We don’t know much about the woman who introduces herself as Mary Garrett when she arrives in rural North Carolina town other than that she has visions of missing girls, has very little money to her name, and that that name is not her real one. She’s come to this town because there’s a reward on offer for a girl who went missing while riding her horse. That money will go a long way in 1960 if she can claim it. Mary has a lot of tricks up her clairvoyant sleeves to try and get her visions going. All she needs to do is talk the parents into letting her spend some time in the missing girls’ room, with her things. The strange thing (after a whole bunch of other strange things) is that no one seems to be trying very hard to find the missing girl. Her father is willing to let Mary try, but everyone hints or outright tells Mary to go away.

Between chapters that show Mary scrounging for room and board along with searching for the missing girl, other chapters take us into Mary’s past. At least, it seems like they do. The stuttering iterations from the preface play out in different times and places. We’re whisked to various years from the late 1940s up to the mid-1990s, and from New England to Baltimore to Utah and Arizona. These stories share some common elements. The girl Mary used to be loved another girl named Wise, until they were caught and Mary lied about even knowing Wise. Wise disappeared. Then Mary did. After that, anything and everything happens and it’s hard to tell how many missing girls are real and how many are just possibilities.

Quantum Girl Theory is an unsettling book, but I relished the questions it raised about what we choose to pay attention to and what we choose to ignore. One of the people who (reluctantly) helps Mary is Martha, a Black maid at a motel where Mary scams a place to stay, pointedly asks Mary if she ever gets visions of missing Black girls. Mary says no, in a moment that should remind every reader about how much attention is paid to missing white girls compared to every other person who disappears only to be ignored or dismissed as “probably a runaway.” Also, the way that all the missing girls’ stories blend into Mary’s got me thinking about the glut of true crime books, shows, and podcasts. Consuming all of that content can make it feel like we’re surrounded by crimes and injustice. Maybe we are. And if we can’t find the missing, maybe we—like Mary—can witness and tell their stories. If we tell their stories, even if we never really know what the ending is, they won’t be forgotten.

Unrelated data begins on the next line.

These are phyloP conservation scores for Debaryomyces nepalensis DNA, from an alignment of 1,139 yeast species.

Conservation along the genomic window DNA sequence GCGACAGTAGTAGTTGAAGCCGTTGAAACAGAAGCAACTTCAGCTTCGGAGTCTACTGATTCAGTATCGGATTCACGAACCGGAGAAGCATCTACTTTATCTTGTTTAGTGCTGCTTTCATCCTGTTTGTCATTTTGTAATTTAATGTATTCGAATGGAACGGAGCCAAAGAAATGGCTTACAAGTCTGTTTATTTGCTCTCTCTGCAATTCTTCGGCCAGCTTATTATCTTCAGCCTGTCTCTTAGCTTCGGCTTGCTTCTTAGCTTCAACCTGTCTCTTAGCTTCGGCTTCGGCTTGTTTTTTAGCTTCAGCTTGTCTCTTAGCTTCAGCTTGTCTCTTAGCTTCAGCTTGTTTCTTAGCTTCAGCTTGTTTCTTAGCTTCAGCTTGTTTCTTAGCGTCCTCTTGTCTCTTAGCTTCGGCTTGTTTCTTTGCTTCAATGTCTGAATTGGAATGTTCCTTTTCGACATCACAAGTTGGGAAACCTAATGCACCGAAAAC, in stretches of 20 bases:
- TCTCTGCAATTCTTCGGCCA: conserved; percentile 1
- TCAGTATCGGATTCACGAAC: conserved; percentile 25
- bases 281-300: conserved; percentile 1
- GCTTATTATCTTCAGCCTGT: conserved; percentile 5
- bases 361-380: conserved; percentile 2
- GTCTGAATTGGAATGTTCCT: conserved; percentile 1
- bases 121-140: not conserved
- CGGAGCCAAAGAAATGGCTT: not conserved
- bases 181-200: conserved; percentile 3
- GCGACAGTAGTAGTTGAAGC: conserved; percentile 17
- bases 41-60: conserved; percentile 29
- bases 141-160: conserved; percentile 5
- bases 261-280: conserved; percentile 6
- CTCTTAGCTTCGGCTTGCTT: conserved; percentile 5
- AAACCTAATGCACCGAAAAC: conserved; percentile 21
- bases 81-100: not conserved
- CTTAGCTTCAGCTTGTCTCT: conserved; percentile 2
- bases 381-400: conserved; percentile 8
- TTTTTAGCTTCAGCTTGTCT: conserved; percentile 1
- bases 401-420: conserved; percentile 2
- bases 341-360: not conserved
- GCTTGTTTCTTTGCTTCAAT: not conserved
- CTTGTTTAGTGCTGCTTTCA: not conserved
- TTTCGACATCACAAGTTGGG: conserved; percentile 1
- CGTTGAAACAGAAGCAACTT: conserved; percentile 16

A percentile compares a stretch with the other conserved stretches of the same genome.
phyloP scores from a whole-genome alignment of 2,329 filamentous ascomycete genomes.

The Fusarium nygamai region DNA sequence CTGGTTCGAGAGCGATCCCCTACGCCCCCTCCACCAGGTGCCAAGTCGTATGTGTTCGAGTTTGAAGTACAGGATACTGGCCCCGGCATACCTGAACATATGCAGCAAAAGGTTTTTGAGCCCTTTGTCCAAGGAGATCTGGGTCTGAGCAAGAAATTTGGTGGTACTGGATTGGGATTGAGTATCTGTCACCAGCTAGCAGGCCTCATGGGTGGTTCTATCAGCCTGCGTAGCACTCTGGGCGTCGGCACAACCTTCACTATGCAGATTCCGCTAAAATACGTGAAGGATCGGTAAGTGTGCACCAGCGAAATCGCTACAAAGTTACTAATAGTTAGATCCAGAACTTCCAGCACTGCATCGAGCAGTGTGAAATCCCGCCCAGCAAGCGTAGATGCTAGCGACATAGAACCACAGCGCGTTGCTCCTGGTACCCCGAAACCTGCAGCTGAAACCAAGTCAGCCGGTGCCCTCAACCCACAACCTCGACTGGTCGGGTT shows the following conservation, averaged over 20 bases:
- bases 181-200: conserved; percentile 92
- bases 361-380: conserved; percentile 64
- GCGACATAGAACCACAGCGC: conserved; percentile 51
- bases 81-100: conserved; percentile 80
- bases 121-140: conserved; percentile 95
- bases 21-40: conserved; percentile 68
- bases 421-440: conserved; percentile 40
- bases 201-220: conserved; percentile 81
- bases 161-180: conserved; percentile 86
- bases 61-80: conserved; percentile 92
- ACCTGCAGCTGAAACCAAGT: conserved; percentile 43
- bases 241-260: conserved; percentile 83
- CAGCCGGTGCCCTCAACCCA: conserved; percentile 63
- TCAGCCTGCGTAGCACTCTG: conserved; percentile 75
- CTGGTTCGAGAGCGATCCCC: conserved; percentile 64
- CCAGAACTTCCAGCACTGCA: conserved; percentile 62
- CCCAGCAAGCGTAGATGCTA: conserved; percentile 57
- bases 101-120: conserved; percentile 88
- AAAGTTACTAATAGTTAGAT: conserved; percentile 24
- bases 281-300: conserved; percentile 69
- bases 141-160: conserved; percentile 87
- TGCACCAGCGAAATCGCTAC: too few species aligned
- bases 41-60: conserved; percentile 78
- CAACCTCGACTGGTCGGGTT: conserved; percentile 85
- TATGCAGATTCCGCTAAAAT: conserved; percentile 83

I received a free copy of this book from the publisher via NetGalley, for review consideration.

The Paradox Hotel, by Rob Hart

It’s no surprise that, if time travel were to be invented, it would probably only be accessible by the ultra-rich. January Cole, the protagonist of Rob Hart’s outstanding novel The Paradox Hotel, has the misfortune of running security at an enterprise that offers tours of the past for wealthy, entitled people she despises. She’d quit, except that the Hotel is the only place where she can catch glimpses of her deceased girlfriend. Her grief and the behavior of the guests has pushed January to the brink of her patience…which means it’s the perfect time for the hotel to host a summit for a senator and four of the richest men in the world as they bid on the technology that makes time travel possible. And then, the dinosaurs show up.